by Laurin-Whitney Gottbrath

Read the whole article here. By Laurin-Whitney Gottbrath for Al Jazeera. Photo credits: Reuters. Indigenous people across Canada are holding ceremonies, events and protests, saying there is nothing to celebrate as the country marks its 150th anniversary. On Parliament Hill in the capital Ottawa, where thousands are gathering to celebrate Canada Day on Saturday, groups of indigenous people and their supporters are “reoccupying” what they say is their land and drawing attention to the history and oppression of the aboriginal people. “The goal of the reoccupation is to express our indigenous sovereignty in the face of these toxic national celebrations,” Freddy Stoneypoint, organiser of the demonstrations, told Al Jazeera. “As an indigenous person, this is an opportune moment to make our community, which has been rendered invisible by the colonial occupation, known,” said Stoneypoint, a member of the Ojibwe...

Students Win Major Victory Against Segregation in Bosnia and Herzegovina

After a year-long student campaign against ethnic segregation, government officials in the central Bosnian town of Jajce agreed to halt the opening of a separate high school for Bosnian Muslim, or Bosniak, students. “They wanted to divide us, to make us believe we are not the same, but we are more clever than them,” said 15-year-old Refik Heganovi? after the announcement. Read more: https://wagingnonviolence.org/2017/06/students-bosnia-herzegovina-victory-segregation/  ...

Digital Tonto: Why Some Movements Succeed And Others Fail
By Greg Satell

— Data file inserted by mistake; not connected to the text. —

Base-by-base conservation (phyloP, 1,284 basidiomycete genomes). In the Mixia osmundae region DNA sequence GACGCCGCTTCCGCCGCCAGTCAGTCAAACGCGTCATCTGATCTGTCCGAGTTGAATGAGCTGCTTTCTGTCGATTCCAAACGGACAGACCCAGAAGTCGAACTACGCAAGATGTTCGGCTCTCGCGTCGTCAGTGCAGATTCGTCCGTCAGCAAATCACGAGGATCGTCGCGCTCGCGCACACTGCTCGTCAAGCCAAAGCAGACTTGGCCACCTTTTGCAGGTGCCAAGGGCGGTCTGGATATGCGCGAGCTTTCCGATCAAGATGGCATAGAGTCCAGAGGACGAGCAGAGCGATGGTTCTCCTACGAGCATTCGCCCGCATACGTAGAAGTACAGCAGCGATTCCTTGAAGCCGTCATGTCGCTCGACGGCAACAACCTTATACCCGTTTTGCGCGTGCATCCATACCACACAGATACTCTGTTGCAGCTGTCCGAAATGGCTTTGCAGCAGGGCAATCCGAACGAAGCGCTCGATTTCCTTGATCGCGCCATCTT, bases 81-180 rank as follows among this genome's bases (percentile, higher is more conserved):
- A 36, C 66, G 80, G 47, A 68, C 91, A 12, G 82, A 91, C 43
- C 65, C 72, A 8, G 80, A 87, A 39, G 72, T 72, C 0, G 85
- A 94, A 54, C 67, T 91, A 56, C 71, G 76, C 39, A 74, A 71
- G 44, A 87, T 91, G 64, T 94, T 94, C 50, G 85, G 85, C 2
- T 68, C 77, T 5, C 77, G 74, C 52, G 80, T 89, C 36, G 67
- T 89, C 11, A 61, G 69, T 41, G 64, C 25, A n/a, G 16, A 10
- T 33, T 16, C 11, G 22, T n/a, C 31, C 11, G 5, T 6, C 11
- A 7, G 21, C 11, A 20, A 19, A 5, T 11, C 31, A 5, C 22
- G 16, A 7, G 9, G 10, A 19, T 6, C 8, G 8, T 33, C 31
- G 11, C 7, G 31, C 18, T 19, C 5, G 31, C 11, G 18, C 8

Read the whole article here. By Greg Satell for Digital Tonto. On September 17, 2011, Occupy Wall Street took over Zuccotti Park, in the heart of the financial district in Lower Manhattan. Declaring, “We are the 99%,” they captured the attention of the nation. Within a few months, however, the park was cleared and the protesters went home, achieving little, if anything. In 1998, a similar movement, Otpor, began in Serbia. Yet where Occupy failed, Otpor succeeded marvelously. In just two years they overthrew the reviled Miloševic government. Soon after came the Color Revolutions in Eastern Europe and the Arab Spring in the Middle East. While Occupy certainly did not lack passion or appeal—indeed its core message about inequality continues to resonate—it was unable to translate that fervor into effective action. Otpor, on the other hand, created a movement of enormous impact. The contrast is sharp and it is no accident. Successful movements do things that failed ones don’t. Clarity of Purpose For Otpor, there was never any question about what they were setting out to achieve—the nonviolent overthrow of Slobodan Miloševi?—and everything they did was focused on that mission.The group also focused on specific pillars upon which the regime’s power rested —such as the media, bureaucracy, police, and military— to target their efforts. This clarity of purpose led directly to action. For example, rather than focusing on staging large scale demonstrations, in the early stages, Otpor focused on street theatre and pranks to embarrass the regime. When they were arrested, they made a point to be respectful of the police, but also made sure their lawyers and the press...